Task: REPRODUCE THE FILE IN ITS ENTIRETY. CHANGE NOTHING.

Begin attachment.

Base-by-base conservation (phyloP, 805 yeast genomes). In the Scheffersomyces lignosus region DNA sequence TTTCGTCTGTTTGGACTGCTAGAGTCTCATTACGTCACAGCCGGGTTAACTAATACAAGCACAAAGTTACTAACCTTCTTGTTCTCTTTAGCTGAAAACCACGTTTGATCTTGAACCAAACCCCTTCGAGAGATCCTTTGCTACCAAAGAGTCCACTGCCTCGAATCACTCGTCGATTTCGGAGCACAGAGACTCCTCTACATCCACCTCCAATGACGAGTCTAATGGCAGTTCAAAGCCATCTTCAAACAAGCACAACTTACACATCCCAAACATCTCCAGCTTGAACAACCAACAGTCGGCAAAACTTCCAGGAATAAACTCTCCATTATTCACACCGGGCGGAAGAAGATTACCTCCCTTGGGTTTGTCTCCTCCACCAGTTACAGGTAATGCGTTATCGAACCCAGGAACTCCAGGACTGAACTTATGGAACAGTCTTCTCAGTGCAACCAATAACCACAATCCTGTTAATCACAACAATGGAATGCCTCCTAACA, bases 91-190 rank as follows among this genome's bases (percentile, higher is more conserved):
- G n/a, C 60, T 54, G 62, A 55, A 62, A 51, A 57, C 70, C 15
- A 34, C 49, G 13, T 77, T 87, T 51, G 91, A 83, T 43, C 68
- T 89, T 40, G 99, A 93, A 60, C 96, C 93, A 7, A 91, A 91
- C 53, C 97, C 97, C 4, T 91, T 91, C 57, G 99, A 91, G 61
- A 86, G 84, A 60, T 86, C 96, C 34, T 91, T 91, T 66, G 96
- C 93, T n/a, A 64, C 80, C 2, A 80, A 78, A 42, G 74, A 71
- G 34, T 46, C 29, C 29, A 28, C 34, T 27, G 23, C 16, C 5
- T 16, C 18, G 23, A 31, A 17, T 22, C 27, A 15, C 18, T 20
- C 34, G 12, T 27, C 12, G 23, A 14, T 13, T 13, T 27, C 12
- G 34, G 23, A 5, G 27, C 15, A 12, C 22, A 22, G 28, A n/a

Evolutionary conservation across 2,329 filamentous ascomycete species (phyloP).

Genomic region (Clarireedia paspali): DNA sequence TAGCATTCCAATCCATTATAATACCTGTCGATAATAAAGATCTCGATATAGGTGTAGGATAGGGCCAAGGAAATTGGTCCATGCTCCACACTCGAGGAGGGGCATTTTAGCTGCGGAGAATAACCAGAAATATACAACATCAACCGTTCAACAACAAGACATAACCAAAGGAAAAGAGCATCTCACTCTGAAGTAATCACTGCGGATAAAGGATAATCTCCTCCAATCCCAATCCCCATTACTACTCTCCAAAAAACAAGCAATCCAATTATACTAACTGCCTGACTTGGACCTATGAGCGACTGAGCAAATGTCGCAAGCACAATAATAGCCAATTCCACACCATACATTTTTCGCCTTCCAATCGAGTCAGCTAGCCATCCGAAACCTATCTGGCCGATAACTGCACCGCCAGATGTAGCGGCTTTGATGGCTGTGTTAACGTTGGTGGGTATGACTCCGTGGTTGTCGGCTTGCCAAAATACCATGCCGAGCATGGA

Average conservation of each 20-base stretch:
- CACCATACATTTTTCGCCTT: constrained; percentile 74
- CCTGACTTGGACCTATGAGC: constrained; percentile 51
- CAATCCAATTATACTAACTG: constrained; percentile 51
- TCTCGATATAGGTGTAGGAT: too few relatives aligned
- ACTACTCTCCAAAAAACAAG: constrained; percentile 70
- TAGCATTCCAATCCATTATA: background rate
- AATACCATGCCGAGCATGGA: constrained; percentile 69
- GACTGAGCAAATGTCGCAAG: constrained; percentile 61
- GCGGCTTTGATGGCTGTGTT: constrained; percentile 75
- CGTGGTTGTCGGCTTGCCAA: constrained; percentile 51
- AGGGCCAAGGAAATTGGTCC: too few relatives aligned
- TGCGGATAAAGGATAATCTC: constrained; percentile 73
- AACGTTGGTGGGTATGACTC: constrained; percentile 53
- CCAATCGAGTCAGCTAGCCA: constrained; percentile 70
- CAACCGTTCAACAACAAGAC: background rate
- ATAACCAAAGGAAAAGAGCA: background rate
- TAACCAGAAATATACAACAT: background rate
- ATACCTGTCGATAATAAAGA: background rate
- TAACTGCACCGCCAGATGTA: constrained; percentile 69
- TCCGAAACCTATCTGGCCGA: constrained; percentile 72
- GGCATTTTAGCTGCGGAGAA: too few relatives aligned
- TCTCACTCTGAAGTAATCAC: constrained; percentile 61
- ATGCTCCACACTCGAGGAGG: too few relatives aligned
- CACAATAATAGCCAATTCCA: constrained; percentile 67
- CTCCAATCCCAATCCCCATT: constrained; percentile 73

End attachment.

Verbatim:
Base-by-base conservation (phyloP, 805 yeast genomes). In the Scheffersomyces lignosus region DNA sequence TTTCGTCTGTTTGGACTGCTAGAGTCTCATTACGTCACAGCCGGGTTAACTAATACAAGCACAAAGTTACTAACCTTCTTGTTCTCTTTAGCTGAAAACCACGTTTGATCTTGAACCAAACCCCTTCGAGAGATCCTTTGCTACCAAAGAGTCCACTGCCTCGAATCACTCGTCGATTTCGGAGCACAGAGACTCCTCTACATCCACCTCCAATGACGAGTCTAATGGCAGTTCAAAGCCATCTTCAAACAAGCACAACTTACACATCCCAAACATCTCCAGCTTGAACAACCAACAGTCGGCAAAACTTCCAGGAATAAACTCTCCATTATTCACACCGGGCGGAAGAAGATTACCTCCCTTGGGTTTGTCTCCTCCACCAGTTACAGGTAATGCGTTATCGAACCCAGGAACTCCAGGACTGAACTTATGGAACAGTCTTCTCAGTGCAACCAATAACCACAATCCTGTTAATCACAACAATGGAATGCCTCCTAACA, bases 91-190 rank as follows among this genome's bases (percentile, higher is more conserved):
- G n/a, C 60, T 54, G 62, A 55, A 62, A 51, A 57, C 70, C 15
- A 34, C 49, G 13, T 77, T 87, T 51, G 91, A 83, T 43, C 68
- T 89, T 40, G 99, A 93, A 60, C 96, C 93, A 7, A 91, A 91
- C 53, C 97, C 97, C 4, T 91, T 91, C 57, G 99, A 91, G 61
- A 86, G 84, A 60, T 86, C 96, C 34, T 91, T 91, T 66, G 96
- C 93, T n/a, A 64, C 80, C 2, A 80, A 78, A 42, G 74, A 71
- G 34, T 46, C 29, C 29, A 28, C 34, T 27, G 23, C 16, C 5
- T 16, C 18, G 23, A 31, A 17, T 22, C 27, A 15, C 18, T 20
- C 34, G 12, T 27, C 12, G 23, A 14, T 13, T 13, T 27, C 12
- G 34, G 23, A 5, G 27, C 15, A 12, C 22, A 22, G 28, A n/a

Evolutionary conservation across 2,329 filamentous ascomycete species (phyloP).

Genomic region (Clarireedia paspali): DNA sequence TAGCATTCCAATCCATTATAATACCTGTCGATAATAAAGATCTCGATATAGGTGTAGGATAGGGCCAAGGAAATTGGTCCATGCTCCACACTCGAGGAGGGGCATTTTAGCTGCGGAGAATAACCAGAAATATACAACATCAACCGTTCAACAACAAGACATAACCAAAGGAAAAGAGCATCTCACTCTGAAGTAATCACTGCGGATAAAGGATAATCTCCTCCAATCCCAATCCCCATTACTACTCTCCAAAAAACAAGCAATCCAATTATACTAACTGCCTGACTTGGACCTATGAGCGACTGAGCAAATGTCGCAAGCACAATAATAGCCAATTCCACACCATACATTTTTCGCCTTCCAATCGAGTCAGCTAGCCATCCGAAACCTATCTGGCCGATAACTGCACCGCCAGATGTAGCGGCTTTGATGGCTGTGTTAACGTTGGTGGGTATGACTCCGTGGTTGTCGGCTTGCCAAAATACCATGCCGAGCATGGA

Average conservation of each 20-base stretch:
- CACCATACATTTTTCGCCTT: constrained; percentile 74
- CCTGACTTGGACCTATGAGC: constrained; percentile 51
- CAATCCAATTATACTAACTG: constrained; percentile 51
- TCTCGATATAGGTGTAGGAT: too few relatives aligned
- ACTACTCTCCAAAAAACAAG: constrained; percentile 70
- TAGCATTCCAATCCATTATA: background rate
- AATACCATGCCGAGCATGGA: constrained; percentile 69
- GACTGAGCAAATGTCGCAAG: constrained; percentile 61
- GCGGCTTTGATGGCTGTGTT: constrained; percentile 75
- CGTGGTTGTCGGCTTGCCAA: constrained; percentile 51
- AGGGCCAAGGAAATTGGTCC: too few relatives aligned
- TGCGGATAAAGGATAATCTC: constrained; percentile 73
- AACGTTGGTGGGTATGACTC: constrained; percentile 53
- CCAATCGAGTCAGCTAGCCA: constrained; percentile 70
- CAACCGTTCAACAACAAGAC: background rate
- ATAACCAAAGGAAAAGAGCA: background rate
- TAACCAGAAATATACAACAT: background rate
- ATACCTGTCGATAATAAAGA: background rate
- TAACTGCACCGCCAGATGTA: constrained; percentile 69
- TCCGAAACCTATCTGGCCGA: constrained; percentile 72
- GGCATTTTAGCTGCGGAGAA: too few relatives aligned
- TCTCACTCTGAAGTAATCAC: constrained; percentile 61
- ATGCTCCACACTCGAGGAGG: too few relatives aligned
- CACAATAATAGCCAATTCCA: constrained; percentile 67
- CTCCAATCCCAATCCCCATT: constrained; percentile 73